4. An intelligent designer would try to make its different designs compatible. In other words, an designer with any intelligence would never design parasites. Why would such a creative and intelligent entity go to all the trouble to design an fancy multicellular creature, then toss in some single-celled bacteria (or even viruses) that could take that creature down?
Now I'm sure some of the folks on the ID side of things will find fault with these predictions; they may say that I'm limiting the mystery of how a Designer would have worked, or its purpose in creating living things, etc. But I'm trying to do science here, and if ID is to be a scientific hypothesis, it has to have specific testable predictions, just like all the great scientific explanations.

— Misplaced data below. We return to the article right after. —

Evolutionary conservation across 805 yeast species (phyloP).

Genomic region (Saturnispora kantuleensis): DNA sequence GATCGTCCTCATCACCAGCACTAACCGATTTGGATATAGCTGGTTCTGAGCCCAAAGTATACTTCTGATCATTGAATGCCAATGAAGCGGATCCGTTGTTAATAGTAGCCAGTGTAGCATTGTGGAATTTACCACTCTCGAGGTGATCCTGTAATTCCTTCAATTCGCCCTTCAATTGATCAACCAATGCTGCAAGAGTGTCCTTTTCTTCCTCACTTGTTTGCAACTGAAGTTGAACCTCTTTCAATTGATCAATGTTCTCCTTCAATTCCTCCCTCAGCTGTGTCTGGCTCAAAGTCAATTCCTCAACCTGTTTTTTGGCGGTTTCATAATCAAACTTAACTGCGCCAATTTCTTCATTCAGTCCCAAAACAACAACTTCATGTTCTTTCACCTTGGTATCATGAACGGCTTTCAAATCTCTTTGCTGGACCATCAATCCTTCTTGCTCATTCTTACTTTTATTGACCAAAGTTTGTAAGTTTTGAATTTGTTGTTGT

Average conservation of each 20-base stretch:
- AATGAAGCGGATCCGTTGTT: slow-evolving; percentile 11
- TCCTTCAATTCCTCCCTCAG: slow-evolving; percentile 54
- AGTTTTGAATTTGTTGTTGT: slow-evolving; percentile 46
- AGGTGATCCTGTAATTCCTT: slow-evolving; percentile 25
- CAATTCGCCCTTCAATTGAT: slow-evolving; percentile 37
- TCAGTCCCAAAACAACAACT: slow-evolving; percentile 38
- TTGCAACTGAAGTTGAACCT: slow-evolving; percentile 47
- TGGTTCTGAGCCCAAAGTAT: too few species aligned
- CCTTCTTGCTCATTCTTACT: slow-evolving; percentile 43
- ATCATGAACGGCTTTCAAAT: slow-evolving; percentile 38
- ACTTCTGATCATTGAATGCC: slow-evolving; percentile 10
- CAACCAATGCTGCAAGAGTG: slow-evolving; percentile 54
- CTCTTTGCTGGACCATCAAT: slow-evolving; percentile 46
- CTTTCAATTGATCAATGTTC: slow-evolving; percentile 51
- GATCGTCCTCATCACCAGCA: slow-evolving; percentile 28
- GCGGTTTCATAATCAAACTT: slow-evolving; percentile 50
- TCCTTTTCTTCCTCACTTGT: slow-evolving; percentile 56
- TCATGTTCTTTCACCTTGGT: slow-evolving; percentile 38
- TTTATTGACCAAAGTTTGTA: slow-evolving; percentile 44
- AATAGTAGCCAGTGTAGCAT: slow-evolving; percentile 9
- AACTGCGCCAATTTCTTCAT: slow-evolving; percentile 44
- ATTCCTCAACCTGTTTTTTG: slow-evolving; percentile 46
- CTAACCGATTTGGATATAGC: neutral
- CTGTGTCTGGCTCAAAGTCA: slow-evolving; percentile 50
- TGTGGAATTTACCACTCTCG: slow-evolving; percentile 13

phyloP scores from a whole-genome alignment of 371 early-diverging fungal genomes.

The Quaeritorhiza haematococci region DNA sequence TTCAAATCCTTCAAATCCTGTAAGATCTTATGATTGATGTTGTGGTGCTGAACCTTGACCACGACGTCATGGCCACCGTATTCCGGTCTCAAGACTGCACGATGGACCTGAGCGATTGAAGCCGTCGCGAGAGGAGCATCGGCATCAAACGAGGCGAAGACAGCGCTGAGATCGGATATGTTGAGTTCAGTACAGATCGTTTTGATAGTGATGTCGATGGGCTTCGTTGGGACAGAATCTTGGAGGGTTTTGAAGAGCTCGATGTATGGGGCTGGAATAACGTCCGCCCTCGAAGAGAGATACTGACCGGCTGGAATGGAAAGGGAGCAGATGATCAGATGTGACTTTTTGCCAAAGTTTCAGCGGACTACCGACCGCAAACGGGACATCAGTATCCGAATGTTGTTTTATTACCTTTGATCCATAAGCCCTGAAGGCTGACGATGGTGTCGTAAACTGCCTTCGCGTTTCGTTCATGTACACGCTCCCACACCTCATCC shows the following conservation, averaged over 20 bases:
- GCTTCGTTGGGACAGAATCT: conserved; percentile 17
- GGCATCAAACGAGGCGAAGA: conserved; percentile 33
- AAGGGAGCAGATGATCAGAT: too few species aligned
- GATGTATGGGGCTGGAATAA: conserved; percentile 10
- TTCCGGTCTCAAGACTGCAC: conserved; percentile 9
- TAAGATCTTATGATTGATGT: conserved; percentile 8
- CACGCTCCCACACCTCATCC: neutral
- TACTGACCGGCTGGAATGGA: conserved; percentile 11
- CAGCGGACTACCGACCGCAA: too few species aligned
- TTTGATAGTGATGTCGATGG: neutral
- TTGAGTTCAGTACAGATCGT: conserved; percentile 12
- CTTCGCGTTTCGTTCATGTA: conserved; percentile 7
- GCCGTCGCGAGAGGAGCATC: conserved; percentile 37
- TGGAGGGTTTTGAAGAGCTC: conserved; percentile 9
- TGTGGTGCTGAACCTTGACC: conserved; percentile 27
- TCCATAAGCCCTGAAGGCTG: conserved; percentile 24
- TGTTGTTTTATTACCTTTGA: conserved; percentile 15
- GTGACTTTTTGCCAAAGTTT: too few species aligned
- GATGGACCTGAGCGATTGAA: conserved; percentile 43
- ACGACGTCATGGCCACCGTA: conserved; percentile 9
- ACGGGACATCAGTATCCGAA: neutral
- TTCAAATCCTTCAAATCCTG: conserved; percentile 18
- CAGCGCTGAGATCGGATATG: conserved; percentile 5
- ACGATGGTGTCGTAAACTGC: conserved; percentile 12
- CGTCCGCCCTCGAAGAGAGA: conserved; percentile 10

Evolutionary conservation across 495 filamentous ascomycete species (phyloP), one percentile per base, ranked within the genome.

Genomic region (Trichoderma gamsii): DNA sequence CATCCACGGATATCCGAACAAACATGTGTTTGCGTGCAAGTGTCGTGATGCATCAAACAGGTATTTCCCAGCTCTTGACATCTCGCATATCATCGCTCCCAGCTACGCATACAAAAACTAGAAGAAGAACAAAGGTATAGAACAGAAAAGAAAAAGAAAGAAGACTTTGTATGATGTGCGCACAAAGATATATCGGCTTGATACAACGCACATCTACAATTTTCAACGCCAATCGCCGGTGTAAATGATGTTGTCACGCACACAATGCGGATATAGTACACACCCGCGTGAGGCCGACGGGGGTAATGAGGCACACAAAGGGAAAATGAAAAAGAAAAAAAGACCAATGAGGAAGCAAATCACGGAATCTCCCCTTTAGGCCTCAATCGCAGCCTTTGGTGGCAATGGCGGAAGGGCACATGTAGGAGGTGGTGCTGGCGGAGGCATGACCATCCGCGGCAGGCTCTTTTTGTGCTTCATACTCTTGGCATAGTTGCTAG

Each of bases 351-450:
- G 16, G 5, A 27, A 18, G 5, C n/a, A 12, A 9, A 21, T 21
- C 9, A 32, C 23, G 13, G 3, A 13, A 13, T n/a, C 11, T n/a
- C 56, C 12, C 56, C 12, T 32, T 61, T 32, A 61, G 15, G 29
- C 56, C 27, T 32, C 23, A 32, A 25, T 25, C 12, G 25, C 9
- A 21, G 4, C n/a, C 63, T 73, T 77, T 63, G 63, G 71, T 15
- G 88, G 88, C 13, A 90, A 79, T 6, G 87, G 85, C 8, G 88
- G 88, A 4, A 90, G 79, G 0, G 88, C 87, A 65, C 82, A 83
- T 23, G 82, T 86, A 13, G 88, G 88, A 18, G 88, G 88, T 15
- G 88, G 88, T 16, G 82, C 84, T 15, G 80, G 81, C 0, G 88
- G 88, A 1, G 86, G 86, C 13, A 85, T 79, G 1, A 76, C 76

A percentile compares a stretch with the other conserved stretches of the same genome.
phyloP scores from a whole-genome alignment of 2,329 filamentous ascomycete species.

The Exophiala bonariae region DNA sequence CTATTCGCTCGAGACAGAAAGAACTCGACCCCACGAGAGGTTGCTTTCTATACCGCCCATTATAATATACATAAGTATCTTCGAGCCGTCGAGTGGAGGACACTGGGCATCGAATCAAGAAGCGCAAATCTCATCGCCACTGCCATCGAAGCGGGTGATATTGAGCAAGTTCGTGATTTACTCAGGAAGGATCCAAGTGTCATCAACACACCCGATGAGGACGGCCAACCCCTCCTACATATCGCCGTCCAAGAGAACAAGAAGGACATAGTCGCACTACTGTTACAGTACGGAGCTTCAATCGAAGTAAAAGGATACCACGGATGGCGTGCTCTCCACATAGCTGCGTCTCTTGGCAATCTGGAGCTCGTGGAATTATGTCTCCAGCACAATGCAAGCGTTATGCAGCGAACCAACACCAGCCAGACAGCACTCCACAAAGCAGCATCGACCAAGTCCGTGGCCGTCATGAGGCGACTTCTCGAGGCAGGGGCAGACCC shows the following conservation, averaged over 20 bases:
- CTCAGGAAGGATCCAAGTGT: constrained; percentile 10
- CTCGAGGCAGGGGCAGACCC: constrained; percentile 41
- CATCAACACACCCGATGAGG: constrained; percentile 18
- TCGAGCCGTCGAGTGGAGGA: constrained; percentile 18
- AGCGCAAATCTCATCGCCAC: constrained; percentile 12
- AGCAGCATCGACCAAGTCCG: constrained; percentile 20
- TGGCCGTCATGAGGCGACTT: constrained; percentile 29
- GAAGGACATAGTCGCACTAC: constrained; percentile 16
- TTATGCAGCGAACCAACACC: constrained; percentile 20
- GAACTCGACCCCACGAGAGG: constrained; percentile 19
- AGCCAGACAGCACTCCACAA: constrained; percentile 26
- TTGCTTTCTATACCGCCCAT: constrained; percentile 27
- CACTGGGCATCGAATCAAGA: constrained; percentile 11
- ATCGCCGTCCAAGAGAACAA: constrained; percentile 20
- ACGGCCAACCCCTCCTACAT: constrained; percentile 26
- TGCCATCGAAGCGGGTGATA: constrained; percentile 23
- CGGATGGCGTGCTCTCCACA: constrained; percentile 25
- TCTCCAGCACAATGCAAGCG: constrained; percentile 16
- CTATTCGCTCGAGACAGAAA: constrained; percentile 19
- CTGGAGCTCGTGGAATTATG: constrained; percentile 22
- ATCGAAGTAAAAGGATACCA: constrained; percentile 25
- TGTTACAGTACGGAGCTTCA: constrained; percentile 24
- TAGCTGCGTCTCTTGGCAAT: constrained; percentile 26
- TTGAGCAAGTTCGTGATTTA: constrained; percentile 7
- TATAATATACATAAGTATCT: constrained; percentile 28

So how well does the evidence from nature match these predictions? Not very well. Starting with prediction #1 (designs should be consistently optimal), there's lots of non-optimal design out there. Using our own bodies as an example, humans have this terrible design in our throat, where we cross swallowed food with inhaled air and occasionally choke to death because of it. We also have chronic back difficulties from standing on two legs with a spine that works just fine for animals on four. Childbirth in humans is much more difficult than other mammals, because moms push our babies' big, brainy heads through a small opening in the pelvis (caesarian sections work in difficult deliveries because removing a baby through the big abdominal opening is far easier than the natural route for birth). And finally, anyone who has studied the hormonal mechanism for regulating blood pressure ends up with a big facepalm; the kidneys respond to an decrease in blood pressure by modifying a hormone made by the liver, which is then modified again in the lungs and kidneys, which then both goes back to the adrenal glands to make another hormone which tells the kidneys to increase salt retention in the urine, while all the while the third version of the liver hormone goes to the brain, which makes another hormone to tell the kidneys to absorb more water from the urine. In simpler terms, the kidneys use the liver, lungs, brain, and adrenal glands as intermediaries in the process of the kidney telling itself to absorb more salt and water from the urine. NOBODY would call that a good design. In each case, I'd say we humble humans could have done much better. And those are just a few examples from one species (us).